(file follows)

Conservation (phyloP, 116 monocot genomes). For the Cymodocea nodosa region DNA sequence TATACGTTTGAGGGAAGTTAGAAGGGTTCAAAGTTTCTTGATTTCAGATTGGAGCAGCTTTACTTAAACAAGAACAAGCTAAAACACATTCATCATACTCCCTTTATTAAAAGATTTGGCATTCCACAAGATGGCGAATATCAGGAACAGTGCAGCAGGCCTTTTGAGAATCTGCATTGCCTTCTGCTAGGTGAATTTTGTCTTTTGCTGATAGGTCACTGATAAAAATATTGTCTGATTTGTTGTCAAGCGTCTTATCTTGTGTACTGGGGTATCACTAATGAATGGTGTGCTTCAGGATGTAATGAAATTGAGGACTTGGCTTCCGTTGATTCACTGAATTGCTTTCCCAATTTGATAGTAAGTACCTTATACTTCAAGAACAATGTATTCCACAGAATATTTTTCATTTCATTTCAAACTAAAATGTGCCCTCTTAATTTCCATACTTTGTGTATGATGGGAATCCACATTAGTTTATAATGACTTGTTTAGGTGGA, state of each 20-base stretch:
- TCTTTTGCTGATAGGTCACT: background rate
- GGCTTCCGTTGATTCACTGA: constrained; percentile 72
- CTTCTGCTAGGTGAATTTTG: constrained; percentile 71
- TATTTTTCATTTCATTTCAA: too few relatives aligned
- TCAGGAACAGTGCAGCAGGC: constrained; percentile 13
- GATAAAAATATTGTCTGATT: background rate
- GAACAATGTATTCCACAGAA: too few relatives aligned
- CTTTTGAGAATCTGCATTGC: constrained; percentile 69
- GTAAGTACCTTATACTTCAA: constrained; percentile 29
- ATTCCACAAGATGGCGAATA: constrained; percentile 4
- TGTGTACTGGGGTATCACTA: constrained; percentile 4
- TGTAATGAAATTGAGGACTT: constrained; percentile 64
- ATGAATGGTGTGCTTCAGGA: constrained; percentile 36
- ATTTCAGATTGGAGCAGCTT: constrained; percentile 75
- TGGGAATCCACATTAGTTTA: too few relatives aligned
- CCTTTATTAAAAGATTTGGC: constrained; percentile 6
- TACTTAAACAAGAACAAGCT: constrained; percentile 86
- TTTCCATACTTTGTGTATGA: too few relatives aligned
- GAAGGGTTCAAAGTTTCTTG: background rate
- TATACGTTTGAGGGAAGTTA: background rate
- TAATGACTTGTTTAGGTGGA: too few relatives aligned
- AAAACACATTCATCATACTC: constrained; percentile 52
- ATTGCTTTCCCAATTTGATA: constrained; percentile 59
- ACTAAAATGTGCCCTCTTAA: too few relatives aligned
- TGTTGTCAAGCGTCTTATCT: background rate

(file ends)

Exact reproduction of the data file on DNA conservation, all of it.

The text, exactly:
Conservation (phyloP, 116 monocot genomes). For the Cymodocea nodosa region DNA sequence TATACGTTTGAGGGAAGTTAGAAGGGTTCAAAGTTTCTTGATTTCAGATTGGAGCAGCTTTACTTAAACAAGAACAAGCTAAAACACATTCATCATACTCCCTTTATTAAAAGATTTGGCATTCCACAAGATGGCGAATATCAGGAACAGTGCAGCAGGCCTTTTGAGAATCTGCATTGCCTTCTGCTAGGTGAATTTTGTCTTTTGCTGATAGGTCACTGATAAAAATATTGTCTGATTTGTTGTCAAGCGTCTTATCTTGTGTACTGGGGTATCACTAATGAATGGTGTGCTTCAGGATGTAATGAAATTGAGGACTTGGCTTCCGTTGATTCACTGAATTGCTTTCCCAATTTGATAGTAAGTACCTTATACTTCAAGAACAATGTATTCCACAGAATATTTTTCATTTCATTTCAAACTAAAATGTGCCCTCTTAATTTCCATACTTTGTGTATGATGGGAATCCACATTAGTTTATAATGACTTGTTTAGGTGGA, state of each 20-base stretch:
- TCTTTTGCTGATAGGTCACT: background rate
- GGCTTCCGTTGATTCACTGA: constrained; percentile 72
- CTTCTGCTAGGTGAATTTTG: constrained; percentile 71
- TATTTTTCATTTCATTTCAA: too few relatives aligned
- TCAGGAACAGTGCAGCAGGC: constrained; percentile 13
- GATAAAAATATTGTCTGATT: background rate
- GAACAATGTATTCCACAGAA: too few relatives aligned
- CTTTTGAGAATCTGCATTGC: constrained; percentile 69
- GTAAGTACCTTATACTTCAA: constrained; percentile 29
- ATTCCACAAGATGGCGAATA: constrained; percentile 4
- TGTGTACTGGGGTATCACTA: constrained; percentile 4
- TGTAATGAAATTGAGGACTT: constrained; percentile 64
- ATGAATGGTGTGCTTCAGGA: constrained; percentile 36
- ATTTCAGATTGGAGCAGCTT: constrained; percentile 75
- TGGGAATCCACATTAGTTTA: too few relatives aligned
- CCTTTATTAAAAGATTTGGC: constrained; percentile 6
- TACTTAAACAAGAACAAGCT: constrained; percentile 86
- TTTCCATACTTTGTGTATGA: too few relatives aligned
- GAAGGGTTCAAAGTTTCTTG: background rate
- TATACGTTTGAGGGAAGTTA: background rate
- TAATGACTTGTTTAGGTGGA: too few relatives aligned
- AAAACACATTCATCATACTC: constrained; percentile 52
- ATTGCTTTCCCAATTTGATA: constrained; percentile 59
- ACTAAAATGTGCCCTCTTAA: too few relatives aligned
- TGTTGTCAAGCGTCTTATCT: background rate